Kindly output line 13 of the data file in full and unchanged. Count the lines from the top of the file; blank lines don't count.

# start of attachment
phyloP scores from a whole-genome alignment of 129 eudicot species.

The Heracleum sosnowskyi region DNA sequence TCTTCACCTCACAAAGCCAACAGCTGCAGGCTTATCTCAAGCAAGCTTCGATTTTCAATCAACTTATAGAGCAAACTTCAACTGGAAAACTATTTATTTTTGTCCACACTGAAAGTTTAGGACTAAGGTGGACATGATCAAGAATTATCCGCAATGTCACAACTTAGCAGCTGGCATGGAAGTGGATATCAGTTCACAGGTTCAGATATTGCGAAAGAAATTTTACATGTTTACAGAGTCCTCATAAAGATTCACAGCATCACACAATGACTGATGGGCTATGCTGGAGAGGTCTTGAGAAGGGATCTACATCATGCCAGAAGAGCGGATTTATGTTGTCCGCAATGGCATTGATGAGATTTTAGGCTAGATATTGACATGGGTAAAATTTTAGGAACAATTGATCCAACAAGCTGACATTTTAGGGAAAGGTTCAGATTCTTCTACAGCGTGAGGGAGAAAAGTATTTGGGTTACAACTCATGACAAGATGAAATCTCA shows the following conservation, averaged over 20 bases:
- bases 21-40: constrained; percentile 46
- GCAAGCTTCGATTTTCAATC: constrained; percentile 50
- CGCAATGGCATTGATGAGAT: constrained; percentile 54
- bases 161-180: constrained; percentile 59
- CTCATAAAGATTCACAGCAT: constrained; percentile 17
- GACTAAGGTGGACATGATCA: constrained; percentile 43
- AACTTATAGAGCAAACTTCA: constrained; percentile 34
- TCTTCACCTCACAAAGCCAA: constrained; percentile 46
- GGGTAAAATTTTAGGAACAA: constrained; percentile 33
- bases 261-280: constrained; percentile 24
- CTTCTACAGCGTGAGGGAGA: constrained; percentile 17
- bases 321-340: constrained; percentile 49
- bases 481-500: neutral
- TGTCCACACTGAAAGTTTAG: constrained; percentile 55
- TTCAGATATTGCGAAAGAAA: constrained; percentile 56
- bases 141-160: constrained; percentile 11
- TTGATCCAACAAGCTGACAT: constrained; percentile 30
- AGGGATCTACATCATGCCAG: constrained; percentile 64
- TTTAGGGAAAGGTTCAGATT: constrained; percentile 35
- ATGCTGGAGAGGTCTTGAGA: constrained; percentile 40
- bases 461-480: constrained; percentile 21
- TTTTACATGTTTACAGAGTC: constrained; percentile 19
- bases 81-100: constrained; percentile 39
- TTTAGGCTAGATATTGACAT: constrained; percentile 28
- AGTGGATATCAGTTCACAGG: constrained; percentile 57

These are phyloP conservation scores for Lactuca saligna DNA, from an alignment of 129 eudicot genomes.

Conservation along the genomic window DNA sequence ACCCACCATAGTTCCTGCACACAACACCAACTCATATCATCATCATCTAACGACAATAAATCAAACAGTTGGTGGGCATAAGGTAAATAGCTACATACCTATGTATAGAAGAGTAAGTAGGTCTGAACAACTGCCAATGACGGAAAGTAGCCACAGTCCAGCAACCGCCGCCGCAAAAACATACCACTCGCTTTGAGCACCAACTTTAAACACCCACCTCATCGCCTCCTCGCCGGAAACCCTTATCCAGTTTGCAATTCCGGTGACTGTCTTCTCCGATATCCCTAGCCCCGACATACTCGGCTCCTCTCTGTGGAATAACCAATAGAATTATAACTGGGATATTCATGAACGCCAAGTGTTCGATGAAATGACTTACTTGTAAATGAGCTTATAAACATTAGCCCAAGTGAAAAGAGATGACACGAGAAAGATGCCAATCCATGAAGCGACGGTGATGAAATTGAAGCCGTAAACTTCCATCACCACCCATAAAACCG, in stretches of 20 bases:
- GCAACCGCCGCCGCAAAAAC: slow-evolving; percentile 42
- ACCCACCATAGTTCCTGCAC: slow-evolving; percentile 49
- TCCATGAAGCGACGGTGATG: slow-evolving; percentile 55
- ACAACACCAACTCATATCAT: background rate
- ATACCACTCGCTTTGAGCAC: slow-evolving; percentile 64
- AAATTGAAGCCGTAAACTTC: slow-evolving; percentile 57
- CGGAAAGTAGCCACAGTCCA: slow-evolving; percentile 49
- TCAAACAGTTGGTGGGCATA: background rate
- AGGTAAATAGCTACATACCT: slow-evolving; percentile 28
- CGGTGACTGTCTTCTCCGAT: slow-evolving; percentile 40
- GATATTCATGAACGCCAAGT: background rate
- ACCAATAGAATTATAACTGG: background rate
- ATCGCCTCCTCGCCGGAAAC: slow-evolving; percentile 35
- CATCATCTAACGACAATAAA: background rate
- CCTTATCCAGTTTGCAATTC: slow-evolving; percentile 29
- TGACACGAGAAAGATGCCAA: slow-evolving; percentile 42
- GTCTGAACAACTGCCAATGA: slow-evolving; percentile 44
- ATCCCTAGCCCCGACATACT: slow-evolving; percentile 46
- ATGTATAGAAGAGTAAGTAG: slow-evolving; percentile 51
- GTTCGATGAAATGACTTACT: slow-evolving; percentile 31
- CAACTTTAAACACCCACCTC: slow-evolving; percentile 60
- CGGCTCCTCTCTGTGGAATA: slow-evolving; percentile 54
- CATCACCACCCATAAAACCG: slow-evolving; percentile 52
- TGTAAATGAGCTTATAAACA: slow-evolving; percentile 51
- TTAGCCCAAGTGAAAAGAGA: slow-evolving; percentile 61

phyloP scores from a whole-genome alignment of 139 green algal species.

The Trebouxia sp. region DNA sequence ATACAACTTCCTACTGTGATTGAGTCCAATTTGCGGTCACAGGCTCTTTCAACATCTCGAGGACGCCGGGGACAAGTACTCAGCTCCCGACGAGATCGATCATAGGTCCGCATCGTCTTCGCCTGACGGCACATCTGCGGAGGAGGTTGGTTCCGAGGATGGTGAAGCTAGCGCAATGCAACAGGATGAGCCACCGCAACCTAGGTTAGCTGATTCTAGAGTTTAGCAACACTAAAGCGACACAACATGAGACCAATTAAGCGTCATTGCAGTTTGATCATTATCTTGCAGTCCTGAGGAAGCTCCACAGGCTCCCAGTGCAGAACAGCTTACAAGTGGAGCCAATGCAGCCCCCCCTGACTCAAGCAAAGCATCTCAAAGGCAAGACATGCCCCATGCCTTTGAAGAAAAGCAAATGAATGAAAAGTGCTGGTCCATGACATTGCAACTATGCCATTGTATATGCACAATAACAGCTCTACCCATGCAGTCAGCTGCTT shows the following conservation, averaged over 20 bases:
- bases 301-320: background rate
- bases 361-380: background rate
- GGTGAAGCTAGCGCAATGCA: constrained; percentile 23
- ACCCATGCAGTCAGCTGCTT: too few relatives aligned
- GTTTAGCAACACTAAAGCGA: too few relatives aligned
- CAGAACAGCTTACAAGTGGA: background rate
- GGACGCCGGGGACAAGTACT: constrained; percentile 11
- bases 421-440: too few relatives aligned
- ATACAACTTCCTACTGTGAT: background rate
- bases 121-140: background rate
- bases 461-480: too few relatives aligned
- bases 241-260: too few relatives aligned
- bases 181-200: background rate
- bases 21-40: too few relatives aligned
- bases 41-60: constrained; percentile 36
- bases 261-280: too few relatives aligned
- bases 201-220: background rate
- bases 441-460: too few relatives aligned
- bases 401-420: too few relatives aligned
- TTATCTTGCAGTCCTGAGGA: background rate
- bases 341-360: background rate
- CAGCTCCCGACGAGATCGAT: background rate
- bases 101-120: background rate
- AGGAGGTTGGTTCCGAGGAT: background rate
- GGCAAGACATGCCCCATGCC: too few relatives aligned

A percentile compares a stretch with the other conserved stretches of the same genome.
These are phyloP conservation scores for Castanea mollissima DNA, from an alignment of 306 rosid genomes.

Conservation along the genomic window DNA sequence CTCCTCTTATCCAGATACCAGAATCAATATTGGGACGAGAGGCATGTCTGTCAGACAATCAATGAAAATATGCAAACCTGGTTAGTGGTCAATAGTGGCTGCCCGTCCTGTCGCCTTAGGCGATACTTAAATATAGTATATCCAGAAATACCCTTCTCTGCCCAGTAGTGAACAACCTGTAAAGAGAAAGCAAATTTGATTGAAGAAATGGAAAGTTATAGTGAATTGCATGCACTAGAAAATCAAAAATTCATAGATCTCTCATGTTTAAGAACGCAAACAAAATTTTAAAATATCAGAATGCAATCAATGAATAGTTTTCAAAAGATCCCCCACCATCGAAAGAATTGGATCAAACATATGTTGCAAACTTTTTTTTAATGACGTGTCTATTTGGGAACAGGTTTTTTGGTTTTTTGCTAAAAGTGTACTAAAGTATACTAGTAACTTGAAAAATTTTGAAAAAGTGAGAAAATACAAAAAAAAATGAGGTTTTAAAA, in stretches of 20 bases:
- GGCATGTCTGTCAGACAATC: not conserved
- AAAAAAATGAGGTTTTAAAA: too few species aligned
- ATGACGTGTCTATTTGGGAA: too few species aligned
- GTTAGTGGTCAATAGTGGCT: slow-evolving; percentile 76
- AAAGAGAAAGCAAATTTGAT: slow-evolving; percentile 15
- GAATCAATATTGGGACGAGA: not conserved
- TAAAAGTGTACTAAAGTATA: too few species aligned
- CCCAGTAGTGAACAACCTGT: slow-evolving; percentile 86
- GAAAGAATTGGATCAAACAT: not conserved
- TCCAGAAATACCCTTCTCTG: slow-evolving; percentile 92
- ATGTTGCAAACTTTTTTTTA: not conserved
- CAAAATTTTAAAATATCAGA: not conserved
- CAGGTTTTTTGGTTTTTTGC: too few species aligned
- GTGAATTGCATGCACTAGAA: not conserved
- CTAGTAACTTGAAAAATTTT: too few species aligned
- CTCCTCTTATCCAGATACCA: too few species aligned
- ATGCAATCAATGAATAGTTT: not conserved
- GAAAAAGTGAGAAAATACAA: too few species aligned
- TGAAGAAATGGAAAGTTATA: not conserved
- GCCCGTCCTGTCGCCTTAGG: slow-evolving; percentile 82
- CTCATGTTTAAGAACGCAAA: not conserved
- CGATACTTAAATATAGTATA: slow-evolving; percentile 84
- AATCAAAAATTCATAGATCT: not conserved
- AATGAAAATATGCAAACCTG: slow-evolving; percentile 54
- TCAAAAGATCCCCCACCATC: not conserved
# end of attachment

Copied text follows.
- CTTCTACAGCGTGAGGGAGA: constrained; percentile 17